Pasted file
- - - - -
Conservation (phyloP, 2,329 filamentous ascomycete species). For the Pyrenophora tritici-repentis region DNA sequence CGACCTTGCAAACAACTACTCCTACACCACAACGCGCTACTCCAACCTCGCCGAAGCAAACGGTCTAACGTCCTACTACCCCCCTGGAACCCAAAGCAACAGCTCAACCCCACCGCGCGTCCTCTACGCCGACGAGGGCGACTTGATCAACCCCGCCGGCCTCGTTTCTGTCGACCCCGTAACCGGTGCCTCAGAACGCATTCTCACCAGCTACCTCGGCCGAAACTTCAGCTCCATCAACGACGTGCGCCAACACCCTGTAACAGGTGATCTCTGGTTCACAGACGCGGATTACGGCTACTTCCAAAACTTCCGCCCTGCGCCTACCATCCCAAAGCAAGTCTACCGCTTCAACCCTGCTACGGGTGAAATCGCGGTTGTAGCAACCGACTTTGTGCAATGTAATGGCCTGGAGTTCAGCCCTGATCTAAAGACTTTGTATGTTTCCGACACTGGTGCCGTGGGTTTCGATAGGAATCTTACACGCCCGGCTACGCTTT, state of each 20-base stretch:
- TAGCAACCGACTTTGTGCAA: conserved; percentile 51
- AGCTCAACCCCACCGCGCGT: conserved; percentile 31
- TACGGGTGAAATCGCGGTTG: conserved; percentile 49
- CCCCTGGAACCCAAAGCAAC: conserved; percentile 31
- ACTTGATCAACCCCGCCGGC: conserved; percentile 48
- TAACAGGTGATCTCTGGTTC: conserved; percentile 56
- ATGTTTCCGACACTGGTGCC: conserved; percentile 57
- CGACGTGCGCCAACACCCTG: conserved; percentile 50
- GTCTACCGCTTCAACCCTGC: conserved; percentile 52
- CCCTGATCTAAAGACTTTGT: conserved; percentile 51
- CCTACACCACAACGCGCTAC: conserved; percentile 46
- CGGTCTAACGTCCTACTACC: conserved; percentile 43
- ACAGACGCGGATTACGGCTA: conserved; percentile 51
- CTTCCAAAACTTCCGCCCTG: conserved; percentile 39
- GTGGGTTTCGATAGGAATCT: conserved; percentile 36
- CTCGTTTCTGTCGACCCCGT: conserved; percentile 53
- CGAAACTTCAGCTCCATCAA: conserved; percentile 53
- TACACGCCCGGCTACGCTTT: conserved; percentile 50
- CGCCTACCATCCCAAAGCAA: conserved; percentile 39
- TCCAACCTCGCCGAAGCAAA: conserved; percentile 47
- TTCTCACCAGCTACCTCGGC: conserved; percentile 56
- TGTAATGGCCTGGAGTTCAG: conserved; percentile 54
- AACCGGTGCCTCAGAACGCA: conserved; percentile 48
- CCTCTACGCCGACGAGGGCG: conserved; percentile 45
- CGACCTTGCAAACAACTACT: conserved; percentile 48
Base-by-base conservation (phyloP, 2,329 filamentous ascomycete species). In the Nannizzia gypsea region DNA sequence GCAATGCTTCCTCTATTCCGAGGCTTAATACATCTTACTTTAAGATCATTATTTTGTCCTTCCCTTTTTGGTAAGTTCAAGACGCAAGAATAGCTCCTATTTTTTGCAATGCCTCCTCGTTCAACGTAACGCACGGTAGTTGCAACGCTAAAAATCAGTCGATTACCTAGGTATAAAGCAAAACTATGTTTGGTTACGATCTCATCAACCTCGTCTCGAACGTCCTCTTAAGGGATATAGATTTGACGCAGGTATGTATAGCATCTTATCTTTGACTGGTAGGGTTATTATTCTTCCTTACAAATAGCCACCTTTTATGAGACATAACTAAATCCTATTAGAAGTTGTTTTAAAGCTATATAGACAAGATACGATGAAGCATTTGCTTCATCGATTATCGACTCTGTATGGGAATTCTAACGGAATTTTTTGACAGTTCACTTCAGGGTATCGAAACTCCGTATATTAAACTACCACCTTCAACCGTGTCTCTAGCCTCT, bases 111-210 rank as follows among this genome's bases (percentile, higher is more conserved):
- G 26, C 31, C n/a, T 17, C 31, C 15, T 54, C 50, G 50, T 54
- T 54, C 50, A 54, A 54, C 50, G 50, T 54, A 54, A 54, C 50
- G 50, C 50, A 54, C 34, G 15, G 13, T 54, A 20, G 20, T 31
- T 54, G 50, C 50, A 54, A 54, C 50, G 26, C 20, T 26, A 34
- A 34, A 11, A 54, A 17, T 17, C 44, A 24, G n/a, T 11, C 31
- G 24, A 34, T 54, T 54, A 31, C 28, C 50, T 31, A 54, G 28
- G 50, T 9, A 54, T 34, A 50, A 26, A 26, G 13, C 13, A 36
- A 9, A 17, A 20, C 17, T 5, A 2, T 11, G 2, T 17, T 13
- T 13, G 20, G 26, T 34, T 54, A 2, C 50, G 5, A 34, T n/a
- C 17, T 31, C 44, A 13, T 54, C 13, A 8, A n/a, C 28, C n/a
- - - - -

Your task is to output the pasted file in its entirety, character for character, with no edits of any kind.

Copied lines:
Conservation (phyloP, 2,329 filamentous ascomycete species). For the Pyrenophora tritici-repentis region DNA sequence CGACCTTGCAAACAACTACTCCTACACCACAACGCGCTACTCCAACCTCGCCGAAGCAAACGGTCTAACGTCCTACTACCCCCCTGGAACCCAAAGCAACAGCTCAACCCCACCGCGCGTCCTCTACGCCGACGAGGGCGACTTGATCAACCCCGCCGGCCTCGTTTCTGTCGACCCCGTAACCGGTGCCTCAGAACGCATTCTCACCAGCTACCTCGGCCGAAACTTCAGCTCCATCAACGACGTGCGCCAACACCCTGTAACAGGTGATCTCTGGTTCACAGACGCGGATTACGGCTACTTCCAAAACTTCCGCCCTGCGCCTACCATCCCAAAGCAAGTCTACCGCTTCAACCCTGCTACGGGTGAAATCGCGGTTGTAGCAACCGACTTTGTGCAATGTAATGGCCTGGAGTTCAGCCCTGATCTAAAGACTTTGTATGTTTCCGACACTGGTGCCGTGGGTTTCGATAGGAATCTTACACGCCCGGCTACGCTTT, state of each 20-base stretch:
- TAGCAACCGACTTTGTGCAA: conserved; percentile 51
- AGCTCAACCCCACCGCGCGT: conserved; percentile 31
- TACGGGTGAAATCGCGGTTG: conserved; percentile 49
- CCCCTGGAACCCAAAGCAAC: conserved; percentile 31
- ACTTGATCAACCCCGCCGGC: conserved; percentile 48
- TAACAGGTGATCTCTGGTTC: conserved; percentile 56
- ATGTTTCCGACACTGGTGCC: conserved; percentile 57
- CGACGTGCGCCAACACCCTG: conserved; percentile 50
- GTCTACCGCTTCAACCCTGC: conserved; percentile 52
- CCCTGATCTAAAGACTTTGT: conserved; percentile 51
- CCTACACCACAACGCGCTAC: conserved; percentile 46
- CGGTCTAACGTCCTACTACC: conserved; percentile 43
- ACAGACGCGGATTACGGCTA: conserved; percentile 51
- CTTCCAAAACTTCCGCCCTG: conserved; percentile 39
- GTGGGTTTCGATAGGAATCT: conserved; percentile 36
- CTCGTTTCTGTCGACCCCGT: conserved; percentile 53
- CGAAACTTCAGCTCCATCAA: conserved; percentile 53
- TACACGCCCGGCTACGCTTT: conserved; percentile 50
- CGCCTACCATCCCAAAGCAA: conserved; percentile 39
- TCCAACCTCGCCGAAGCAAA: conserved; percentile 47
- TTCTCACCAGCTACCTCGGC: conserved; percentile 56
- TGTAATGGCCTGGAGTTCAG: conserved; percentile 54
- AACCGGTGCCTCAGAACGCA: conserved; percentile 48
- CCTCTACGCCGACGAGGGCG: conserved; percentile 45
- CGACCTTGCAAACAACTACT: conserved; percentile 48
Base-by-base conservation (phyloP, 2,329 filamentous ascomycete species). In the Nannizzia gypsea region DNA sequence GCAATGCTTCCTCTATTCCGAGGCTTAATACATCTTACTTTAAGATCATTATTTTGTCCTTCCCTTTTTGGTAAGTTCAAGACGCAAGAATAGCTCCTATTTTTTGCAATGCCTCCTCGTTCAACGTAACGCACGGTAGTTGCAACGCTAAAAATCAGTCGATTACCTAGGTATAAAGCAAAACTATGTTTGGTTACGATCTCATCAACCTCGTCTCGAACGTCCTCTTAAGGGATATAGATTTGACGCAGGTATGTATAGCATCTTATCTTTGACTGGTAGGGTTATTATTCTTCCTTACAAATAGCCACCTTTTATGAGACATAACTAAATCCTATTAGAAGTTGTTTTAAAGCTATATAGACAAGATACGATGAAGCATTTGCTTCATCGATTATCGACTCTGTATGGGAATTCTAACGGAATTTTTTGACAGTTCACTTCAGGGTATCGAAACTCCGTATATTAAACTACCACCTTCAACCGTGTCTCTAGCCTCT, bases 111-210 rank as follows among this genome's bases (percentile, higher is more conserved):
- G 26, C 31, C n/a, T 17, C 31, C 15, T 54, C 50, G 50, T 54
- T 54, C 50, A 54, A 54, C 50, G 50, T 54, A 54, A 54, C 50
- G 50, C 50, A 54, C 34, G 15, G 13, T 54, A 20, G 20, T 31
- T 54, G 50, C 50, A 54, A 54, C 50, G 26, C 20, T 26, A 34
- A 34, A 11, A 54, A 17, T 17, C 44, A 24, G n/a, T 11, C 31
- G 24, A 34, T 54, T 54, A 31, C 28, C 50, T 31, A 54, G 28
- G 50, T 9, A 54, T 34, A 50, A 26, A 26, G 13, C 13, A 36
- A 9, A 17, A 20, C 17, T 5, A 2, T 11, G 2, T 17, T 13
- T 13, G 20, G 26, T 34, T 54, A 2, C 50, G 5, A 34, T n/a
- C 17, T 31, C 44, A 13, T 54, C 13, A 8, A n/a, C 28, C n/a